Aggressive Care at the End of Life in Surgical Oncology Patients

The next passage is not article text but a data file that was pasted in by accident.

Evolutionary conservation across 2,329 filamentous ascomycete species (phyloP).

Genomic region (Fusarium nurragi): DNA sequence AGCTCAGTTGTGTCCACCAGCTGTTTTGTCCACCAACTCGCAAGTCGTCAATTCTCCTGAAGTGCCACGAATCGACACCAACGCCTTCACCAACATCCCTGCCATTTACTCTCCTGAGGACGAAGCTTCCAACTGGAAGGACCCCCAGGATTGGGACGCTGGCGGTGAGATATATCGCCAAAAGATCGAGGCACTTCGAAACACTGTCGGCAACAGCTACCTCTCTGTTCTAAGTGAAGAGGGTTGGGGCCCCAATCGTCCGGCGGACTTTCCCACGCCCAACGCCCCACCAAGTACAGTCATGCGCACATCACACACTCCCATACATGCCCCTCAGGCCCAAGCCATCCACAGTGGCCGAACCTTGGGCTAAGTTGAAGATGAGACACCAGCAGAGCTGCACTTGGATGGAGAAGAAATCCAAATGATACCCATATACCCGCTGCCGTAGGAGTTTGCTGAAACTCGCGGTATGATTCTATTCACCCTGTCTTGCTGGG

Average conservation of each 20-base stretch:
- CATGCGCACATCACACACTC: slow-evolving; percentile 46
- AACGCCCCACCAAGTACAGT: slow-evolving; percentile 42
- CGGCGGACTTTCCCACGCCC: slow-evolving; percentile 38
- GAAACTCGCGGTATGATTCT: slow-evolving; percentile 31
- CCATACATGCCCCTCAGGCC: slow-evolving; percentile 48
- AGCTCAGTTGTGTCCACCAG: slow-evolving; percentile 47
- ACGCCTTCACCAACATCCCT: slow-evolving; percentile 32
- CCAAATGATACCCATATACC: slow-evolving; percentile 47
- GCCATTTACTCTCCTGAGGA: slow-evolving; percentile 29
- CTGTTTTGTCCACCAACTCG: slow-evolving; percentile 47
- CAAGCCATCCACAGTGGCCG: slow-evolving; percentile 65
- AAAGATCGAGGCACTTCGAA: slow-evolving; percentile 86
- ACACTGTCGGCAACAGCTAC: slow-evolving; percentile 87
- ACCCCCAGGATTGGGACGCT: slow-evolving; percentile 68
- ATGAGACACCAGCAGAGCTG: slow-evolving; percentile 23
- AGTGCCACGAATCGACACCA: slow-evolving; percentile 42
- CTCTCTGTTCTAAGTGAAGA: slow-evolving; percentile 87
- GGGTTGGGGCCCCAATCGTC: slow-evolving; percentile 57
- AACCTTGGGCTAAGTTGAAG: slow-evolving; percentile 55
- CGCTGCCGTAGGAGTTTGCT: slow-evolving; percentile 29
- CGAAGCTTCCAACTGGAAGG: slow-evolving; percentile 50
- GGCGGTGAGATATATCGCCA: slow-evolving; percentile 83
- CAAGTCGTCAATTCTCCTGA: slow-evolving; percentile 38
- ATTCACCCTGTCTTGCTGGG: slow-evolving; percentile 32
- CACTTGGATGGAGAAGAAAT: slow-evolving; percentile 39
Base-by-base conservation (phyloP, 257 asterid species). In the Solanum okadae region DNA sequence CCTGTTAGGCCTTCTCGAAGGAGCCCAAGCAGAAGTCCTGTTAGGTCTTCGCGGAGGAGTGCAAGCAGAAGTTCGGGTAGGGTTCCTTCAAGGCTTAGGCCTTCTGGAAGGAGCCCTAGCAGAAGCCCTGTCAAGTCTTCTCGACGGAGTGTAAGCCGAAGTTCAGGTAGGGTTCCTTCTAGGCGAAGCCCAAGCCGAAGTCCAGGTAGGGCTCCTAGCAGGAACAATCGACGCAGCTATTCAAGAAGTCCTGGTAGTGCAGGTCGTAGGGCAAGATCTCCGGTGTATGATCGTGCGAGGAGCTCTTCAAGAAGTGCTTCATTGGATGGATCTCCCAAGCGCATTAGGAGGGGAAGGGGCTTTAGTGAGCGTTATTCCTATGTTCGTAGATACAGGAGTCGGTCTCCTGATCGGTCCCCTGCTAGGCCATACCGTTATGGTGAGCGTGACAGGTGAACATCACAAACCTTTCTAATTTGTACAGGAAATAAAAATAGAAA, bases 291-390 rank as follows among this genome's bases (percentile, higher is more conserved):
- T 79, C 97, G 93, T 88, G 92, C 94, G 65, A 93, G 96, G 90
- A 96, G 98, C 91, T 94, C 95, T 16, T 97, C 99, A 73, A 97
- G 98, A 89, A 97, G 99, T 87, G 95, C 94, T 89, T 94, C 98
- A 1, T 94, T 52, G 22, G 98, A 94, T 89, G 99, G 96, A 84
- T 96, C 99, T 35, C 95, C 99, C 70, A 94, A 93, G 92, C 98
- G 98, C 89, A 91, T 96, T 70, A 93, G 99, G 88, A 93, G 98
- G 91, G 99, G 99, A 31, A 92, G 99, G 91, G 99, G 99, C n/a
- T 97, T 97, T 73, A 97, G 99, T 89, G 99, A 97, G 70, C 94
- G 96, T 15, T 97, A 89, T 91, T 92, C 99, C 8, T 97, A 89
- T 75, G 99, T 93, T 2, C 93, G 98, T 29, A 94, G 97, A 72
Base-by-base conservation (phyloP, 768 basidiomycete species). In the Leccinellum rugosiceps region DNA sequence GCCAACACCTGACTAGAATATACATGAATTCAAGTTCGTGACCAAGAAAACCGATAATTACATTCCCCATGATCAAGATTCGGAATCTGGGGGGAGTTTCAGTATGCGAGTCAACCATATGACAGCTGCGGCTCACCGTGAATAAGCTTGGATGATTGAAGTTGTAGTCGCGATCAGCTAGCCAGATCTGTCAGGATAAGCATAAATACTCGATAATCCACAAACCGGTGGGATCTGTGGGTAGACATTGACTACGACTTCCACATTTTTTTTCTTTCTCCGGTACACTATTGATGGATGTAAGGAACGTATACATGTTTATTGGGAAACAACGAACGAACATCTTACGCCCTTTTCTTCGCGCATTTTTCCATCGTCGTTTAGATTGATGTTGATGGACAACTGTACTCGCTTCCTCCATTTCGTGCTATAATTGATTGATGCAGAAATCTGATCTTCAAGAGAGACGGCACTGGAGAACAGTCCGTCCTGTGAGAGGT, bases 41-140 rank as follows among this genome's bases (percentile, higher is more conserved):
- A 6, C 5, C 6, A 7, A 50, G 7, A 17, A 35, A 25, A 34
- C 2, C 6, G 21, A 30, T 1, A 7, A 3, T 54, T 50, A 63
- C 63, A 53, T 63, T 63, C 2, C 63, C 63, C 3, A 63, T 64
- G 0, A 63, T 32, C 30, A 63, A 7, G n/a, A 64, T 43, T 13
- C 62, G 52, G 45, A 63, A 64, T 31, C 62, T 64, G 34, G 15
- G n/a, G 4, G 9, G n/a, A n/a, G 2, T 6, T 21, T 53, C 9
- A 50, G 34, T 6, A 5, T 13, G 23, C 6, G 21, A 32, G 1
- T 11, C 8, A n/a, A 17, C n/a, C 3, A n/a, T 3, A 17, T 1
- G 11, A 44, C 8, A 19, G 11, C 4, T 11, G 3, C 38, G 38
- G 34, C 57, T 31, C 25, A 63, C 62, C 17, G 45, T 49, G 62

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At the Roswell Park Comprehensive Care Center, it appears that end of life (EOL) discussions, regarding MOLST forms, happen days or hours prior to death. The objective of this study is to determine if there is a relationship between palliative care consults and the aggressiveness of patient care. Previous research concluded that earlier initiation of palliative care improves patient outcome and comfort. Research will be conducted utilizing a retrospective chart review of surgical inpatients. Independent t-tests, chi-Square, and ANOVA statistical analyses will be employed to determine if statistical significance exists between palliative care consults and various dependent variables regarding patient’s care. Results concluded that there was a statistically significant relationship between earlier initiation of palliative care: dying in a hospital setting and the utilization of hospice. A statistically significant difference in average overall aggressive care use within various surgical oncology groups was proven. A statistically significant correlation occurred between the timing of EOL discussion and overall aggressive care used. Early implementation of palliative care has the potential to decrease aggressive care experienced and increase the chance of experiencing a peaceful EOL. More research needs to be conducted to analyze the qualitative reasoning behind minimal consultation of early palliative care intervention.